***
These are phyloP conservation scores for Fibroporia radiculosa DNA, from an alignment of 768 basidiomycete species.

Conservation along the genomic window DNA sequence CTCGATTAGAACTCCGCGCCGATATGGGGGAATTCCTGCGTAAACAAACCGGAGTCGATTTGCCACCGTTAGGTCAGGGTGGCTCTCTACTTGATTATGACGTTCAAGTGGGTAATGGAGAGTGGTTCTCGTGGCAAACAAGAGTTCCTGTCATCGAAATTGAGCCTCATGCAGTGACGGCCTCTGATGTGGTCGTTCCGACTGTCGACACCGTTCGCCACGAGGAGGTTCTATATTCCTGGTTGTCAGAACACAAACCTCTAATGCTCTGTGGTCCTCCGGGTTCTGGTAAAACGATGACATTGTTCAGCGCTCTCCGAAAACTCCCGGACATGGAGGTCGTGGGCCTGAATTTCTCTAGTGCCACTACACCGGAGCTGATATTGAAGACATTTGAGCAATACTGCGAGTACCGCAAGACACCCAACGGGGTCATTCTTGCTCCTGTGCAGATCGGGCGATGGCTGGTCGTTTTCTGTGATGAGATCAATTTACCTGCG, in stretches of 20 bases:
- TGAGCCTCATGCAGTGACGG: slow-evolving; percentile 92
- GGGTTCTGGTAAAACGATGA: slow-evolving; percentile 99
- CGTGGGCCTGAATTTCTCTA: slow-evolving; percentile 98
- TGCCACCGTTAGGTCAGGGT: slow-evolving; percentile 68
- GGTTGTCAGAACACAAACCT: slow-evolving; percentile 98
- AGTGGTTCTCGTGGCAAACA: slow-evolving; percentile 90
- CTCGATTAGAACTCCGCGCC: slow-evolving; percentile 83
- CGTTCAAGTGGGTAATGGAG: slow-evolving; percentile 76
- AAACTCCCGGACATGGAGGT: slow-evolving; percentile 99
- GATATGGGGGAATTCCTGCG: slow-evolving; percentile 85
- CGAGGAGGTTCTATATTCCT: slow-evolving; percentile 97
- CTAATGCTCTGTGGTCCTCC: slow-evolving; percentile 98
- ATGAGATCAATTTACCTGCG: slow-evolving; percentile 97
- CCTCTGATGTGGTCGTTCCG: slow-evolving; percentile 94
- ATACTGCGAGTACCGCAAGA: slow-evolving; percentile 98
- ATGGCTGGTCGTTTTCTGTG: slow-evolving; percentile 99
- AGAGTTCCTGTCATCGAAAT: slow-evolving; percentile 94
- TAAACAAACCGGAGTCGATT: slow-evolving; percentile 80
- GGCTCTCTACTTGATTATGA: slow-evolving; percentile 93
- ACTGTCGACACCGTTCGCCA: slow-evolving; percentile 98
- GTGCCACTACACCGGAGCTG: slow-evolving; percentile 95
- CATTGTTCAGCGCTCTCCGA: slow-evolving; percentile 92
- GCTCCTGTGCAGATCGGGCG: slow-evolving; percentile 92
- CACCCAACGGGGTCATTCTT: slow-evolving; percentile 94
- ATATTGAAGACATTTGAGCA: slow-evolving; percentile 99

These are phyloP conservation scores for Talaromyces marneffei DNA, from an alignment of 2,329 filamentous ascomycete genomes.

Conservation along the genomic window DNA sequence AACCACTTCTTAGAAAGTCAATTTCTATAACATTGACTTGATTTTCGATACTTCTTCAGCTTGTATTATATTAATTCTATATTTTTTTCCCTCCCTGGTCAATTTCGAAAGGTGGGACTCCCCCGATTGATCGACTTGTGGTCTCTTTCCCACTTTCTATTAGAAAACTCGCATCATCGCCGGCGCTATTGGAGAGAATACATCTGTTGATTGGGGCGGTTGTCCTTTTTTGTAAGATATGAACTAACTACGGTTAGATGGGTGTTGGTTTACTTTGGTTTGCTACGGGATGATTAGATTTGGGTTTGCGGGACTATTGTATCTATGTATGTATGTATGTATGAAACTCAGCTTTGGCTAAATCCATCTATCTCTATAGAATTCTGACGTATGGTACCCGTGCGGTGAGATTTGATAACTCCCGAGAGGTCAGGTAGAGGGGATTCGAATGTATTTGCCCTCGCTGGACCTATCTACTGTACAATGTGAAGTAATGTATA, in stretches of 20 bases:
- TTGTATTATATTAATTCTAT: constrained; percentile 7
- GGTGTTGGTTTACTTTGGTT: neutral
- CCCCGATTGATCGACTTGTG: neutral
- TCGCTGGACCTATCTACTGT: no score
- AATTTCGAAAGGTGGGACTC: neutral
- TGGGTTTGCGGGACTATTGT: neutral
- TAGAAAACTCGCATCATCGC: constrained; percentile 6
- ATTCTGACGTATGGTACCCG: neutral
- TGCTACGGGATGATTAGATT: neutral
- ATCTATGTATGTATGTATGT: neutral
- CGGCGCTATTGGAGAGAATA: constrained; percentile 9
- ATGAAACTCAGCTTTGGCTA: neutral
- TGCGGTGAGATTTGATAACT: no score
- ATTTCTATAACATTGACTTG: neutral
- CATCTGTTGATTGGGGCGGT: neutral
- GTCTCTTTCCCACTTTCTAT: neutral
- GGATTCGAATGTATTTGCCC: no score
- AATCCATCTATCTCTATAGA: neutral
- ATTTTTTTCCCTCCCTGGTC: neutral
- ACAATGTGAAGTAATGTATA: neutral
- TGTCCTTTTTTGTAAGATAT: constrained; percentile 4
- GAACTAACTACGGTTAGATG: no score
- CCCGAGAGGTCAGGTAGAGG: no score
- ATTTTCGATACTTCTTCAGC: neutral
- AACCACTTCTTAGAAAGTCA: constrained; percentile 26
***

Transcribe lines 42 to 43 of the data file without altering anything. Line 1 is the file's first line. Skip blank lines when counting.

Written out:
- TGCGGTGAGATTTGATAACT: no score
- ATTTCTATAACATTGACTTG: neutral